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At the 2010 SuperNats, I and three other drivers I race with decided to work together and share information with great success.

If you continually get caught out on your set-up over the course of a race weekend due to the changing grip levels, this article is for you. It is widely thought that multi-car teams out perform single-car teams at every level of motorsport. Why? Because the drivers and engineers on multi-car teams share information and cover twice as much ground in half the time to arrive at an optimum set-up quicker. How important is this at the karting level? Well, the three other guys I race with felt it was important enough to all be on the same exact chassis for the 2010 SuperNats that two of us, Arie Luyendyk Jr. and I, bought new chassis to match the ones owned by the other two drivers on our “team.” It was also fortunate that three of us ran in the morning sessions, three classes apart, and the fourth driver ran in the afternoon session (more on this later).

Just so I am clear, I am not suggesting that you need to buy another chassis or convince your friends to take up karting to “form” a multi-kart team (although your kart shop owner will love you). It is possible to accomplish the same goals even if you are on your own at the track. Let me explain…

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What does happen to your kart’s Toe setting when you set it on the ground?

If you’ve been around go karting long enough you’ve heard the claims:  “Your chassis won’t work properly without the factory seat.”  “You have to toe your go kart out ‘X’ amount on the stand in order for it to be neutral (0 toe-in or 0 toe-out) on the ground or you’ll just be scrubbing speed down the straightaway.”  Or, “You have to set the go kart with toe-in on the stand in order for it to be neutral on the ground.”  Which claim is true, which is a myth?  Has anyone ever actually tested any of this to know for sure?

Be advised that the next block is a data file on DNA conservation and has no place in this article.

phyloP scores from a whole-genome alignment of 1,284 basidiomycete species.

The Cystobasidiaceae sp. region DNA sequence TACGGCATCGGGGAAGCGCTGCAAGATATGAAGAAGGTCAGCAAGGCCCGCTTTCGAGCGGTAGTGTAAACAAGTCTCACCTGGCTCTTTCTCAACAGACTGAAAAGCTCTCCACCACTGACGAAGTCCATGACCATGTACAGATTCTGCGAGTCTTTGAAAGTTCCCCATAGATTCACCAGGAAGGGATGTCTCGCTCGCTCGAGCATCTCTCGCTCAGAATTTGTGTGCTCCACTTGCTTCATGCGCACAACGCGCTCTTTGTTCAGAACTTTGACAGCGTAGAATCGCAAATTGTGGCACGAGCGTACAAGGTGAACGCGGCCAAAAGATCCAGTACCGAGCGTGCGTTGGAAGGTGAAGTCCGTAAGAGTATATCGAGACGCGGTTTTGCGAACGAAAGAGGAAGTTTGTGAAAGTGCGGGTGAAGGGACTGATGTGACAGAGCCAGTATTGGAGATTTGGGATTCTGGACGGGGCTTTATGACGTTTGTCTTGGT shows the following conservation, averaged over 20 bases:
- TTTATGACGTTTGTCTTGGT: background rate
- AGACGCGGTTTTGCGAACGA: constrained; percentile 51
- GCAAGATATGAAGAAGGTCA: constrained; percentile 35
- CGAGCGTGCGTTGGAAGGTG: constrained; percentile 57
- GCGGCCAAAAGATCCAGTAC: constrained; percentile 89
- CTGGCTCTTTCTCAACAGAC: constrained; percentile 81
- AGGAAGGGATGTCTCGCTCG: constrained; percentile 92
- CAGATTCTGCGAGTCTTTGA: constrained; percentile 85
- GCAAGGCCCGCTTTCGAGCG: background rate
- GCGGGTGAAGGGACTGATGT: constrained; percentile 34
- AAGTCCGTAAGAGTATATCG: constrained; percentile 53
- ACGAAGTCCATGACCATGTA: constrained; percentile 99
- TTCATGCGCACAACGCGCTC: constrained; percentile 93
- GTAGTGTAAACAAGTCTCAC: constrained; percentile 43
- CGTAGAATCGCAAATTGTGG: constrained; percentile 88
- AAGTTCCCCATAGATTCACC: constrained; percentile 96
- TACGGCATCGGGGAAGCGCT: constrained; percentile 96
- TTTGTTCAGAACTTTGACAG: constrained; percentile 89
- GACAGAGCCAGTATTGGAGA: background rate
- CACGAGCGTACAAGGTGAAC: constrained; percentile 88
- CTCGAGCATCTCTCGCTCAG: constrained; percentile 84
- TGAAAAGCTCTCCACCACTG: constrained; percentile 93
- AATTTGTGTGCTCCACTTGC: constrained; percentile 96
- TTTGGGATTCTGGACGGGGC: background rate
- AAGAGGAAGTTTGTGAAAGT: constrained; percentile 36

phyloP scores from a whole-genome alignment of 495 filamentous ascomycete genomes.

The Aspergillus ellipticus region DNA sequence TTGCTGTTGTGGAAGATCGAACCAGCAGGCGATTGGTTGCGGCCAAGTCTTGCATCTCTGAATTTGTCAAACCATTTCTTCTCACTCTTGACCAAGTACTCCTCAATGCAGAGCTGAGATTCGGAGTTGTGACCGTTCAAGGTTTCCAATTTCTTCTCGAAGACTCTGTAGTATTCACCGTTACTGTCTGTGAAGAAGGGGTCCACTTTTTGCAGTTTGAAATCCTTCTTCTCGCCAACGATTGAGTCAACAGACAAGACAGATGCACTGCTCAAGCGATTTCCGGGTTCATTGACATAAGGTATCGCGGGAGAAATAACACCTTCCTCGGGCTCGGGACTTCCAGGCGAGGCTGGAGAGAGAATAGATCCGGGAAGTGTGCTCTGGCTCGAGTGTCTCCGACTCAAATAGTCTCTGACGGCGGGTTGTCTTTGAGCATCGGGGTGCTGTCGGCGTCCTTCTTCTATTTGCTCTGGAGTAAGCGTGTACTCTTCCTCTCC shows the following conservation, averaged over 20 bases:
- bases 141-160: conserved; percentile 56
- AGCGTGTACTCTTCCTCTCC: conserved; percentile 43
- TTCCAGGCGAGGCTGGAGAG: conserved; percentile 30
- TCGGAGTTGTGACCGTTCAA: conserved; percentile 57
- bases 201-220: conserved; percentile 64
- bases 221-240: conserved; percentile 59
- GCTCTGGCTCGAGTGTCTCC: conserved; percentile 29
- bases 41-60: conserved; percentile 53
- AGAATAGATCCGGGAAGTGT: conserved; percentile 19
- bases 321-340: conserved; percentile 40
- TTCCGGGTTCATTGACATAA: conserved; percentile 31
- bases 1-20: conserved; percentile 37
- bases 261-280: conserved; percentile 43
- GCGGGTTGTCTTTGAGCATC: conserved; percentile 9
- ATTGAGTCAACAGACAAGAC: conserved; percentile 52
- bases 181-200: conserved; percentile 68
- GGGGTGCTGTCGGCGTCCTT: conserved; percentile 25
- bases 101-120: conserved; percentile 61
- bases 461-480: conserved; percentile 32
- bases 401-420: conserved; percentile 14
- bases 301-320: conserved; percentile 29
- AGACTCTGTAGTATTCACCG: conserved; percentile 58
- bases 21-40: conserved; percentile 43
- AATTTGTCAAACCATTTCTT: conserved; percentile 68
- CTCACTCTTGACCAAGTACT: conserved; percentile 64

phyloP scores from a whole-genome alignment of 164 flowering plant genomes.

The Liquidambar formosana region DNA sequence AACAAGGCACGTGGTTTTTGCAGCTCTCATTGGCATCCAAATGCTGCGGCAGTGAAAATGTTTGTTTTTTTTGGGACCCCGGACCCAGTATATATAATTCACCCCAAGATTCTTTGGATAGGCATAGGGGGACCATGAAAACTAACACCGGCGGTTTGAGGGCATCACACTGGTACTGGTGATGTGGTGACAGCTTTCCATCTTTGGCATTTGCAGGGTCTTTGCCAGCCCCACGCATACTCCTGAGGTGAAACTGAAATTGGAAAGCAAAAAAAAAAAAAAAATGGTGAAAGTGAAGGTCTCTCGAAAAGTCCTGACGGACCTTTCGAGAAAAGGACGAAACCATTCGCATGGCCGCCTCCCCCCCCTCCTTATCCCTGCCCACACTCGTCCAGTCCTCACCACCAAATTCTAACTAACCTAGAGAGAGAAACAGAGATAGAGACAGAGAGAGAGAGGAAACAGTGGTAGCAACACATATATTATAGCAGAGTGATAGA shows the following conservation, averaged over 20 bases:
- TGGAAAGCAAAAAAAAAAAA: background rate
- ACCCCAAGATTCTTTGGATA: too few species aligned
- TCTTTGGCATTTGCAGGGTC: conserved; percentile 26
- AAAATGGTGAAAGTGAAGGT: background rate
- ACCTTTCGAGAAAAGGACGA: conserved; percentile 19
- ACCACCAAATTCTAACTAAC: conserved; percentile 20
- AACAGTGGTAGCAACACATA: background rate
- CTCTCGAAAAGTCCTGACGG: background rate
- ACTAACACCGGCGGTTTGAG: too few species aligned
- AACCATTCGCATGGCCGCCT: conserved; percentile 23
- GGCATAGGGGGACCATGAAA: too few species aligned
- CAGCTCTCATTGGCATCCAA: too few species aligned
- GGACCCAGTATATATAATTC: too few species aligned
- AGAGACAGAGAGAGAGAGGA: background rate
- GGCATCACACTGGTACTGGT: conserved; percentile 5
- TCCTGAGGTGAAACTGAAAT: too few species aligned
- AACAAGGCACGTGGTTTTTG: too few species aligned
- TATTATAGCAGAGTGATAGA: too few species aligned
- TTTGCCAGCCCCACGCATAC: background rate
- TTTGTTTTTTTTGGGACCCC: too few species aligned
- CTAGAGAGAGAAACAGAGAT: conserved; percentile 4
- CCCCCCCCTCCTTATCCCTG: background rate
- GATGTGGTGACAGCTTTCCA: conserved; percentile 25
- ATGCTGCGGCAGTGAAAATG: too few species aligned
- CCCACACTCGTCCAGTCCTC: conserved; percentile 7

Out of sheer curiosity, I have decided to tackle these and other go kart myths I have heard over the years, and trust me when I tell you, some are absolutely hilarious.  Nonetheless, I will begin the Myth Buster Series with the mystery of Toe-In.  Why Toe-In?  Well, I have actually never tested it myself and therefore fall into the camp of relying on sources I believed to be reliable to determine where I set the toe.  Before I wrote this article, I used to set the toe with the marks just over the centerline of my Sniper Gauge giving the kart 1/2 mm total toe-out.  I changed my setting for the SuperNats after reading an email from a subscriber in Australia on this very subject.

So, which way, if any, does the toe move from the setting on the stand to the setting when you sit in the go kart on the ground.  Being one of those people that try to envision what happens when you make a change or adjustment to my kart, I have mentally come up with theories that could explain either side of this myth.  If you don’t know the answer, see what you come up with theoretically while I explain the methodology used to solve this myth once and for all…